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By Phillip Stucky
Influential Ohio Democrats are trying to draft TV host Jerry Springer to run for governor in the 2018 elections.
Former Democratic Governor Ted Strickland and Hamilton County Democratic Party Chair Tim Burke both called for the host to join the four other Democrats that have announced their candidacy to date.
“I think he has a very strong ability to communicate what I think is the heart of the Democratic message,” Strickland told Business Insider. “I think he is a superb communicator.”
Springer ran for Congress in 1970, where he won 45 percent of the vote. He also launched an unsuccessful bid for the Democratic nomination for governor in 1982.
“I’ve been doing whatever I could to encourage any of those who are talking about running … and I think it’s important that we win and that we have the strongest possible candidate,” Springer told BI about a potential run.
Dayton Mayor Nan Whaley, State Sen. Joseph Schiavoni, former Rep. Betty Sutton, and former state Rep. Connie Pillich have already announced their candidacy. There are also four Republicans in the race, as well as a Green Party candidate.
Springer issued a statement that indicated he wasn’t quite prepared to make a decision on a potential run.
“The issue of me running for political office frequently comes up because I am constantly touring around, giving speeches and raising money for the party,” he said in a statement, according to BI.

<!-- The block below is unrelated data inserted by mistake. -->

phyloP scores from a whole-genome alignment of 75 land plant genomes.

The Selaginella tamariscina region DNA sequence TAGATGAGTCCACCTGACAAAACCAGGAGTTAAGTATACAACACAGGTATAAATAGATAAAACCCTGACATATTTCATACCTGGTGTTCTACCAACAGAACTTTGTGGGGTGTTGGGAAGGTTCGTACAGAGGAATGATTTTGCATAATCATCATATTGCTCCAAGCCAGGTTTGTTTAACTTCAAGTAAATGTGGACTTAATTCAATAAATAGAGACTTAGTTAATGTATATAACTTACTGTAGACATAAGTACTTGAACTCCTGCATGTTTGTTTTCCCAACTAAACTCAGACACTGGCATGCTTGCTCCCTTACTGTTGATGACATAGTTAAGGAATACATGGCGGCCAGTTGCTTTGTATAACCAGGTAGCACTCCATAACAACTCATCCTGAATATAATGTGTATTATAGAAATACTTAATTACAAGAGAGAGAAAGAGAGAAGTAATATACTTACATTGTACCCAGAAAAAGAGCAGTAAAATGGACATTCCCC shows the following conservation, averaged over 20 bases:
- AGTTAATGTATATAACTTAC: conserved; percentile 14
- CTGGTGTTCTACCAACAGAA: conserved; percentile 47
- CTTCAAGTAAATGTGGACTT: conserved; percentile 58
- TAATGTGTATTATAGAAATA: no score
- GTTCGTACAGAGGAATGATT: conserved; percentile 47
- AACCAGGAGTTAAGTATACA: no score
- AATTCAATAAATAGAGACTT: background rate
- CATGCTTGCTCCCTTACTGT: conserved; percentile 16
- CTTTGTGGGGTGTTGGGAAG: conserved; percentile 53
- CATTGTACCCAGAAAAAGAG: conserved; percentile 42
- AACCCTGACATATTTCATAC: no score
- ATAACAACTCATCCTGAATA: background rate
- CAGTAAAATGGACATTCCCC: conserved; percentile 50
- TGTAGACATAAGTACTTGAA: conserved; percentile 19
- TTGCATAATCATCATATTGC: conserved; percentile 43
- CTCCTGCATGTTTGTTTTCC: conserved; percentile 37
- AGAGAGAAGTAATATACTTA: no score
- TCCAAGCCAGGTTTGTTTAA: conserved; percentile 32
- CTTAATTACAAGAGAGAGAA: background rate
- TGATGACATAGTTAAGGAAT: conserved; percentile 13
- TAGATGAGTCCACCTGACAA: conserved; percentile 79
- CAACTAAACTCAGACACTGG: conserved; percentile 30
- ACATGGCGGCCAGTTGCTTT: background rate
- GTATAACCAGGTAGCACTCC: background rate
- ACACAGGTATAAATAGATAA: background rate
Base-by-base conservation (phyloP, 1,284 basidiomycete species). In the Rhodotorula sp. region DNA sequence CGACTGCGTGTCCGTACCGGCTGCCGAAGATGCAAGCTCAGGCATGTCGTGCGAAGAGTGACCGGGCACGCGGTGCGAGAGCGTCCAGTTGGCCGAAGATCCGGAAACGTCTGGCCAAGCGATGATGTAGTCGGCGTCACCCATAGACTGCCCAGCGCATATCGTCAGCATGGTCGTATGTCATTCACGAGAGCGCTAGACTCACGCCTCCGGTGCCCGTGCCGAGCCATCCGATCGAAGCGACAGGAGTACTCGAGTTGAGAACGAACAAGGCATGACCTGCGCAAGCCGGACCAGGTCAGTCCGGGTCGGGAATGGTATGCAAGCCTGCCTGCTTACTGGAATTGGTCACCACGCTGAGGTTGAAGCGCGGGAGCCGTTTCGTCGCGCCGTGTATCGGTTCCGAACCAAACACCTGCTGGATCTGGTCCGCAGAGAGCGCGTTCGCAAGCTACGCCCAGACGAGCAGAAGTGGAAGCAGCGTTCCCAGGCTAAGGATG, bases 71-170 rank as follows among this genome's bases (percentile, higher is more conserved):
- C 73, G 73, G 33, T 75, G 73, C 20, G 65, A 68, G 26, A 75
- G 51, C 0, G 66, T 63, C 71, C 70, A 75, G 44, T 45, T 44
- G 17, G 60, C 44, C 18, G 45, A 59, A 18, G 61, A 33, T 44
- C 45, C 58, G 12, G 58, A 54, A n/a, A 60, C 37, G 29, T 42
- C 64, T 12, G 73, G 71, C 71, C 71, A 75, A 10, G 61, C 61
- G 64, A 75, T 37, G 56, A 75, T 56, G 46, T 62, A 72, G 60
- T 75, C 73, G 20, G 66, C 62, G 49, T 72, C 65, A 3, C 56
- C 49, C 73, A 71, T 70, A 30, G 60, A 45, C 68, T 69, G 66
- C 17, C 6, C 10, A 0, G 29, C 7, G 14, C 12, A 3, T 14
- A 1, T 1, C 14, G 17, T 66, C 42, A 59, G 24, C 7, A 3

“Truthfully, I’ve been doing that for at least the last 30 years as a private citizen because I believe joining the conversation is part of being a good citizen. If I do ever decide to throw my hat in the ring … I will let people know. At this point … I don’t even have a hat,” he continued.
The TV host attended statewide political fundraisers for candidates over the years and has considerable sway with party leaders, according to Strickland.
Both the Cook Political Report and the University of Virginia’s Crystal Ball rate the 2018 Ohio governor’s race as “leans Republican,” but Governing magazine rated the race as “vulnerable” for Republicans based on the close special election races in Georgia and Kansas.